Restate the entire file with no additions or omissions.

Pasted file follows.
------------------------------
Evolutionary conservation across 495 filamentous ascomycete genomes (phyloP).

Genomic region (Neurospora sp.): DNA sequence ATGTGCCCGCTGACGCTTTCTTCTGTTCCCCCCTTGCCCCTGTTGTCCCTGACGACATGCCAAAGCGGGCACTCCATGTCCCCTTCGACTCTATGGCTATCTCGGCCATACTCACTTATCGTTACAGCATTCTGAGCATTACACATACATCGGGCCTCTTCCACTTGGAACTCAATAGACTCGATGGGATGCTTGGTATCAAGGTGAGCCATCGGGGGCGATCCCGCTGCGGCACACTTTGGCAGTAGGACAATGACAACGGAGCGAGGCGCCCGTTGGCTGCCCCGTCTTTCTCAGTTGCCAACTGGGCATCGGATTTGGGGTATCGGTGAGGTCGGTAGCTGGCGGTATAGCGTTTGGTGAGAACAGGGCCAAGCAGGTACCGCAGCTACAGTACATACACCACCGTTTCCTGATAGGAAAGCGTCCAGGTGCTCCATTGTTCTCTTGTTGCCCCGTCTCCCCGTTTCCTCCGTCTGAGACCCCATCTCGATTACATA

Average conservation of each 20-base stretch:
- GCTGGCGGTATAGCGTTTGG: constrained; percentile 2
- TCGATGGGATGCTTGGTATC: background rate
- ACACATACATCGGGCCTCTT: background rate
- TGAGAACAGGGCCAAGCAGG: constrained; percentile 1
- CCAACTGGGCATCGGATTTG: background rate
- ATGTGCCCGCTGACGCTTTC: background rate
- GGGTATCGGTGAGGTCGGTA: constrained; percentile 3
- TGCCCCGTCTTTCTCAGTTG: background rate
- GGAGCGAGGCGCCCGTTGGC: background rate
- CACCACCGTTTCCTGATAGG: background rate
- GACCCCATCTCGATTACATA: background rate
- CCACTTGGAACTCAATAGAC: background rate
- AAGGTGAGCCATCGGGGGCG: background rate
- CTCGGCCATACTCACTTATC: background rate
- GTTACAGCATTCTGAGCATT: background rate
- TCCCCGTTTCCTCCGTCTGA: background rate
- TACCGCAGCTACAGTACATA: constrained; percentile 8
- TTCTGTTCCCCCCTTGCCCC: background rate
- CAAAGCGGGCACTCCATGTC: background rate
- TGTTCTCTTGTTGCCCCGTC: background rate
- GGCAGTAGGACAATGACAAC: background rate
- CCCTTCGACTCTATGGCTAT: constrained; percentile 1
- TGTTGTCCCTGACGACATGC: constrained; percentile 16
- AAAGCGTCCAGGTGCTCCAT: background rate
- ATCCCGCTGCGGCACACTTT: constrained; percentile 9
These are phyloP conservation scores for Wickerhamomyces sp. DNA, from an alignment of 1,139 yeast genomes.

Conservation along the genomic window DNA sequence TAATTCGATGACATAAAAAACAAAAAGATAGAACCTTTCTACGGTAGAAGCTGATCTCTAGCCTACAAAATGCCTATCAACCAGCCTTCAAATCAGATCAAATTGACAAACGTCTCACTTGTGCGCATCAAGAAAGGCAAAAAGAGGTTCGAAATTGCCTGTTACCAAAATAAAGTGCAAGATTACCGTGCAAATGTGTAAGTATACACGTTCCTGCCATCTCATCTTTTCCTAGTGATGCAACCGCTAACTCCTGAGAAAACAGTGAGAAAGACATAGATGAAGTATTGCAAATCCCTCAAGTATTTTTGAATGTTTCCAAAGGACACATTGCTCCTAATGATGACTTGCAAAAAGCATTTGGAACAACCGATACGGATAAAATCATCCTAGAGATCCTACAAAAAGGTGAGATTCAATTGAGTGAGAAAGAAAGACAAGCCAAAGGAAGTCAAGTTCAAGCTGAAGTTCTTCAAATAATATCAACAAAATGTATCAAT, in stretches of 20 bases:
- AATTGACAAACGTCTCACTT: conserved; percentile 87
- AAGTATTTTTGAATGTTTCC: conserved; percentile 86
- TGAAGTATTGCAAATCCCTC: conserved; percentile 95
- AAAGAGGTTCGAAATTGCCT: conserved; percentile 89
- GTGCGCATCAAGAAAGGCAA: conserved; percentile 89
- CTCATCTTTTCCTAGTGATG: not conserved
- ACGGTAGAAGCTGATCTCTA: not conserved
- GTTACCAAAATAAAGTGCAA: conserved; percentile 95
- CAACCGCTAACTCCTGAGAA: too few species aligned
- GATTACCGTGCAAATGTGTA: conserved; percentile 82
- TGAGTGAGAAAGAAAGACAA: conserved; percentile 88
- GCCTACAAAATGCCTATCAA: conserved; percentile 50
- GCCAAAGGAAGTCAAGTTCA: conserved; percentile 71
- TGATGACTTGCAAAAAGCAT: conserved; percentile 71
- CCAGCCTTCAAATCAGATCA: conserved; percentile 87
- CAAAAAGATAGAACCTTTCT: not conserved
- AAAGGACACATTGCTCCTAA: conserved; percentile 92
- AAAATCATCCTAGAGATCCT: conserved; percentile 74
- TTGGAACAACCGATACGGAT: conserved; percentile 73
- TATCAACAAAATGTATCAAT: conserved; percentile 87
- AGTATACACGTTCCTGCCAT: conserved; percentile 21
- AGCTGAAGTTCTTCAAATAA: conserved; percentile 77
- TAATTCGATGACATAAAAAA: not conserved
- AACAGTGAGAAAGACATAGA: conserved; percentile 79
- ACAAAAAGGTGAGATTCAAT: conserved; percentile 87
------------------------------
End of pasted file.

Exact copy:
Evolutionary conservation across 495 filamentous ascomycete genomes (phyloP).

Genomic region (Neurospora sp.): DNA sequence ATGTGCCCGCTGACGCTTTCTTCTGTTCCCCCCTTGCCCCTGTTGTCCCTGACGACATGCCAAAGCGGGCACTCCATGTCCCCTTCGACTCTATGGCTATCTCGGCCATACTCACTTATCGTTACAGCATTCTGAGCATTACACATACATCGGGCCTCTTCCACTTGGAACTCAATAGACTCGATGGGATGCTTGGTATCAAGGTGAGCCATCGGGGGCGATCCCGCTGCGGCACACTTTGGCAGTAGGACAATGACAACGGAGCGAGGCGCCCGTTGGCTGCCCCGTCTTTCTCAGTTGCCAACTGGGCATCGGATTTGGGGTATCGGTGAGGTCGGTAGCTGGCGGTATAGCGTTTGGTGAGAACAGGGCCAAGCAGGTACCGCAGCTACAGTACATACACCACCGTTTCCTGATAGGAAAGCGTCCAGGTGCTCCATTGTTCTCTTGTTGCCCCGTCTCCCCGTTTCCTCCGTCTGAGACCCCATCTCGATTACATA

Average conservation of each 20-base stretch:
- GCTGGCGGTATAGCGTTTGG: constrained; percentile 2
- TCGATGGGATGCTTGGTATC: background rate
- ACACATACATCGGGCCTCTT: background rate
- TGAGAACAGGGCCAAGCAGG: constrained; percentile 1
- CCAACTGGGCATCGGATTTG: background rate
- ATGTGCCCGCTGACGCTTTC: background rate
- GGGTATCGGTGAGGTCGGTA: constrained; percentile 3
- TGCCCCGTCTTTCTCAGTTG: background rate
- GGAGCGAGGCGCCCGTTGGC: background rate
- CACCACCGTTTCCTGATAGG: background rate
- GACCCCATCTCGATTACATA: background rate
- CCACTTGGAACTCAATAGAC: background rate
- AAGGTGAGCCATCGGGGGCG: background rate
- CTCGGCCATACTCACTTATC: background rate
- GTTACAGCATTCTGAGCATT: background rate
- TCCCCGTTTCCTCCGTCTGA: background rate
- TACCGCAGCTACAGTACATA: constrained; percentile 8
- TTCTGTTCCCCCCTTGCCCC: background rate
- CAAAGCGGGCACTCCATGTC: background rate
- TGTTCTCTTGTTGCCCCGTC: background rate
- GGCAGTAGGACAATGACAAC: background rate
- CCCTTCGACTCTATGGCTAT: constrained; percentile 1
- TGTTGTCCCTGACGACATGC: constrained; percentile 16
- AAAGCGTCCAGGTGCTCCAT: background rate
- ATCCCGCTGCGGCACACTTT: constrained; percentile 9
These are phyloP conservation scores for Wickerhamomyces sp. DNA, from an alignment of 1,139 yeast genomes.

Conservation along the genomic window DNA sequence TAATTCGATGACATAAAAAACAAAAAGATAGAACCTTTCTACGGTAGAAGCTGATCTCTAGCCTACAAAATGCCTATCAACCAGCCTTCAAATCAGATCAAATTGACAAACGTCTCACTTGTGCGCATCAAGAAAGGCAAAAAGAGGTTCGAAATTGCCTGTTACCAAAATAAAGTGCAAGATTACCGTGCAAATGTGTAAGTATACACGTTCCTGCCATCTCATCTTTTCCTAGTGATGCAACCGCTAACTCCTGAGAAAACAGTGAGAAAGACATAGATGAAGTATTGCAAATCCCTCAAGTATTTTTGAATGTTTCCAAAGGACACATTGCTCCTAATGATGACTTGCAAAAAGCATTTGGAACAACCGATACGGATAAAATCATCCTAGAGATCCTACAAAAAGGTGAGATTCAATTGAGTGAGAAAGAAAGACAAGCCAAAGGAAGTCAAGTTCAAGCTGAAGTTCTTCAAATAATATCAACAAAATGTATCAAT, in stretches of 20 bases:
- AATTGACAAACGTCTCACTT: conserved; percentile 87
- AAGTATTTTTGAATGTTTCC: conserved; percentile 86
- TGAAGTATTGCAAATCCCTC: conserved; percentile 95
- AAAGAGGTTCGAAATTGCCT: conserved; percentile 89
- GTGCGCATCAAGAAAGGCAA: conserved; percentile 89
- CTCATCTTTTCCTAGTGATG: not conserved
- ACGGTAGAAGCTGATCTCTA: not conserved
- GTTACCAAAATAAAGTGCAA: conserved; percentile 95
- CAACCGCTAACTCCTGAGAA: too few species aligned
- GATTACCGTGCAAATGTGTA: conserved; percentile 82
- TGAGTGAGAAAGAAAGACAA: conserved; percentile 88
- GCCTACAAAATGCCTATCAA: conserved; percentile 50
- GCCAAAGGAAGTCAAGTTCA: conserved; percentile 71
- TGATGACTTGCAAAAAGCAT: conserved; percentile 71
- CCAGCCTTCAAATCAGATCA: conserved; percentile 87
- CAAAAAGATAGAACCTTTCT: not conserved
- AAAGGACACATTGCTCCTAA: conserved; percentile 92
- AAAATCATCCTAGAGATCCT: conserved; percentile 74
- TTGGAACAACCGATACGGAT: conserved; percentile 73
- TATCAACAAAATGTATCAAT: conserved; percentile 87
- AGTATACACGTTCCTGCCAT: conserved; percentile 21
- AGCTGAAGTTCTTCAAATAA: conserved; percentile 77
- TAATTCGATGACATAAAAAA: not conserved
- AACAGTGAGAAAGACATAGA: conserved; percentile 79
- ACAAAAAGGTGAGATTCAAT: conserved; percentile 87